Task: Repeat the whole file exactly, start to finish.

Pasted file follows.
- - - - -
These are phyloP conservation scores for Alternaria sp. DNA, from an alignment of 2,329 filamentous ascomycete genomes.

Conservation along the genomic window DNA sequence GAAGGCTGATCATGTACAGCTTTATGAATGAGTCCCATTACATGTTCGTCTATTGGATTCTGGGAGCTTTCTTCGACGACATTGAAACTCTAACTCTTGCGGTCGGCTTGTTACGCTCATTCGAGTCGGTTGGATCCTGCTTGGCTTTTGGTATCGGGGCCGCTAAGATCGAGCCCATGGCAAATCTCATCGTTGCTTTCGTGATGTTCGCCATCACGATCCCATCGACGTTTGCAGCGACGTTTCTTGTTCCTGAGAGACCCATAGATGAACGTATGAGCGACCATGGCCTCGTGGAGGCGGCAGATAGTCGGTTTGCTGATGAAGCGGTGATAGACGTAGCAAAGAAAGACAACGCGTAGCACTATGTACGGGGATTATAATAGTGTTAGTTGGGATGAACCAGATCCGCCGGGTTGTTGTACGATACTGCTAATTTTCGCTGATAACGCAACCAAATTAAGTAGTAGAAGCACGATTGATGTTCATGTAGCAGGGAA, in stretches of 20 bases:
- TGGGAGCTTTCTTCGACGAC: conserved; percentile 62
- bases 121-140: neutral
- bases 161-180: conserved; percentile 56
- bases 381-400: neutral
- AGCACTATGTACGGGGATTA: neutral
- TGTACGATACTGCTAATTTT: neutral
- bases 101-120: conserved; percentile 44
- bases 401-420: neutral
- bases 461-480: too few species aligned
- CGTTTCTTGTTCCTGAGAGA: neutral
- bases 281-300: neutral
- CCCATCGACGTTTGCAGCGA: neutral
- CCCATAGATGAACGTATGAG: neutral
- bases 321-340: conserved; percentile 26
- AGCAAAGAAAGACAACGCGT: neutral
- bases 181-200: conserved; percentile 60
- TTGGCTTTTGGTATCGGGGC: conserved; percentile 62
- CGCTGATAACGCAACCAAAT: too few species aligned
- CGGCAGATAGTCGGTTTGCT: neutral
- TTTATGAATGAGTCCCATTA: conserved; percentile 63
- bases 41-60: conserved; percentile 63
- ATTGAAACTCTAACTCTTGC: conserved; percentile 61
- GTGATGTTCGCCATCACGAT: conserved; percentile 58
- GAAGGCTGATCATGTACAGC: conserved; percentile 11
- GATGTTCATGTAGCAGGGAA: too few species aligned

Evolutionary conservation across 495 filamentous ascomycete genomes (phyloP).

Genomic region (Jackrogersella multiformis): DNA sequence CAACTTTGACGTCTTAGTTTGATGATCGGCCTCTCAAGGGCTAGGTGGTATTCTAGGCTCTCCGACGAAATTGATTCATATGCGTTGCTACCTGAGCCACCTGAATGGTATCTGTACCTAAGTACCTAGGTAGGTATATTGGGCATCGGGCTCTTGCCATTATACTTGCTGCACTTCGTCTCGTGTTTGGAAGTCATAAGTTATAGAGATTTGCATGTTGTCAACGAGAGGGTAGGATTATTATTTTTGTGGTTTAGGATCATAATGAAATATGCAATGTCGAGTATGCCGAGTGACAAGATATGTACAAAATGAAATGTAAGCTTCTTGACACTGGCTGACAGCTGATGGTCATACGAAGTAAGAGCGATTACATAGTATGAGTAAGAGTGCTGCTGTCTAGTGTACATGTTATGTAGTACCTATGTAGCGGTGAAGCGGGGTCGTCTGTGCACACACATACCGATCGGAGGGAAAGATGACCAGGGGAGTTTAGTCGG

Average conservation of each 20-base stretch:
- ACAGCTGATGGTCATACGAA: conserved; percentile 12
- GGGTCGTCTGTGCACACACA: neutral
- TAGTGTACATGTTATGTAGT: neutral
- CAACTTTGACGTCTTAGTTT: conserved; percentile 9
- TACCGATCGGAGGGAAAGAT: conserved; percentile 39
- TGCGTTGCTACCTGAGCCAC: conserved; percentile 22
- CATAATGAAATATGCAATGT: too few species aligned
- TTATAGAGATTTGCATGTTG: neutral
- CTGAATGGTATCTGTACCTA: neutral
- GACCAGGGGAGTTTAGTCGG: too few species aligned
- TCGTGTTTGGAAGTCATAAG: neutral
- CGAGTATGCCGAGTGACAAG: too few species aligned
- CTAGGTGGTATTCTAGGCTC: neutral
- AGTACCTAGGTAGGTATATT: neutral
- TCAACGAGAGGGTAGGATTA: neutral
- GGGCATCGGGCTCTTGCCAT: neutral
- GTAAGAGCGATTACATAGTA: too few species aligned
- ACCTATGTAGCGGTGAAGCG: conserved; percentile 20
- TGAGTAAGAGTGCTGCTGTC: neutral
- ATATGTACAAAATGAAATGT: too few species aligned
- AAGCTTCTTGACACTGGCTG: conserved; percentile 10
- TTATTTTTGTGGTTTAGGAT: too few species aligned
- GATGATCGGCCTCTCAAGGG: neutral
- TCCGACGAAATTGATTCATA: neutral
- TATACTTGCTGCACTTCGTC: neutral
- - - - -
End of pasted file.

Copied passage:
These are phyloP conservation scores for Alternaria sp. DNA, from an alignment of 2,329 filamentous ascomycete genomes.

Conservation along the genomic window DNA sequence GAAGGCTGATCATGTACAGCTTTATGAATGAGTCCCATTACATGTTCGTCTATTGGATTCTGGGAGCTTTCTTCGACGACATTGAAACTCTAACTCTTGCGGTCGGCTTGTTACGCTCATTCGAGTCGGTTGGATCCTGCTTGGCTTTTGGTATCGGGGCCGCTAAGATCGAGCCCATGGCAAATCTCATCGTTGCTTTCGTGATGTTCGCCATCACGATCCCATCGACGTTTGCAGCGACGTTTCTTGTTCCTGAGAGACCCATAGATGAACGTATGAGCGACCATGGCCTCGTGGAGGCGGCAGATAGTCGGTTTGCTGATGAAGCGGTGATAGACGTAGCAAAGAAAGACAACGCGTAGCACTATGTACGGGGATTATAATAGTGTTAGTTGGGATGAACCAGATCCGCCGGGTTGTTGTACGATACTGCTAATTTTCGCTGATAACGCAACCAAATTAAGTAGTAGAAGCACGATTGATGTTCATGTAGCAGGGAA, in stretches of 20 bases:
- TGGGAGCTTTCTTCGACGAC: conserved; percentile 62
- bases 121-140: neutral
- bases 161-180: conserved; percentile 56
- bases 381-400: neutral
- AGCACTATGTACGGGGATTA: neutral
- TGTACGATACTGCTAATTTT: neutral
- bases 101-120: conserved; percentile 44
- bases 401-420: neutral
- bases 461-480: too few species aligned
- CGTTTCTTGTTCCTGAGAGA: neutral
- bases 281-300: neutral
- CCCATCGACGTTTGCAGCGA: neutral
- CCCATAGATGAACGTATGAG: neutral
- bases 321-340: conserved; percentile 26
- AGCAAAGAAAGACAACGCGT: neutral
- bases 181-200: conserved; percentile 60
- TTGGCTTTTGGTATCGGGGC: conserved; percentile 62
- CGCTGATAACGCAACCAAAT: too few species aligned
- CGGCAGATAGTCGGTTTGCT: neutral
- TTTATGAATGAGTCCCATTA: conserved; percentile 63
- bases 41-60: conserved; percentile 63
- ATTGAAACTCTAACTCTTGC: conserved; percentile 61
- GTGATGTTCGCCATCACGAT: conserved; percentile 58
- GAAGGCTGATCATGTACAGC: conserved; percentile 11
- GATGTTCATGTAGCAGGGAA: too few species aligned

Evolutionary conservation across 495 filamentous ascomycete genomes (phyloP).

Genomic region (Jackrogersella multiformis): DNA sequence CAACTTTGACGTCTTAGTTTGATGATCGGCCTCTCAAGGGCTAGGTGGTATTCTAGGCTCTCCGACGAAATTGATTCATATGCGTTGCTACCTGAGCCACCTGAATGGTATCTGTACCTAAGTACCTAGGTAGGTATATTGGGCATCGGGCTCTTGCCATTATACTTGCTGCACTTCGTCTCGTGTTTGGAAGTCATAAGTTATAGAGATTTGCATGTTGTCAACGAGAGGGTAGGATTATTATTTTTGTGGTTTAGGATCATAATGAAATATGCAATGTCGAGTATGCCGAGTGACAAGATATGTACAAAATGAAATGTAAGCTTCTTGACACTGGCTGACAGCTGATGGTCATACGAAGTAAGAGCGATTACATAGTATGAGTAAGAGTGCTGCTGTCTAGTGTACATGTTATGTAGTACCTATGTAGCGGTGAAGCGGGGTCGTCTGTGCACACACATACCGATCGGAGGGAAAGATGACCAGGGGAGTTTAGTCGG

Average conservation of each 20-base stretch:
- ACAGCTGATGGTCATACGAA: conserved; percentile 12
- GGGTCGTCTGTGCACACACA: neutral
- TAGTGTACATGTTATGTAGT: neutral
- CAACTTTGACGTCTTAGTTT: conserved; percentile 9
- TACCGATCGGAGGGAAAGAT: conserved; percentile 39
- TGCGTTGCTACCTGAGCCAC: conserved; percentile 22
- CATAATGAAATATGCAATGT: too few species aligned
- TTATAGAGATTTGCATGTTG: neutral
- CTGAATGGTATCTGTACCTA: neutral
- GACCAGGGGAGTTTAGTCGG: too few species aligned
- TCGTGTTTGGAAGTCATAAG: neutral
- CGAGTATGCCGAGTGACAAG: too few species aligned
- CTAGGTGGTATTCTAGGCTC: neutral
- AGTACCTAGGTAGGTATATT: neutral
- TCAACGAGAGGGTAGGATTA: neutral
- GGGCATCGGGCTCTTGCCAT: neutral
- GTAAGAGCGATTACATAGTA: too few species aligned
- ACCTATGTAGCGGTGAAGCG: conserved; percentile 20
- TGAGTAAGAGTGCTGCTGTC: neutral
- ATATGTACAAAATGAAATGT: too few species aligned
- AAGCTTCTTGACACTGGCTG: conserved; percentile 10
- TTATTTTTGTGGTTTAGGAT: too few species aligned
- GATGATCGGCCTCTCAAGGG: neutral
- TCCGACGAAATTGATTCATA: neutral
- TATACTTGCTGCACTTCGTC: neutral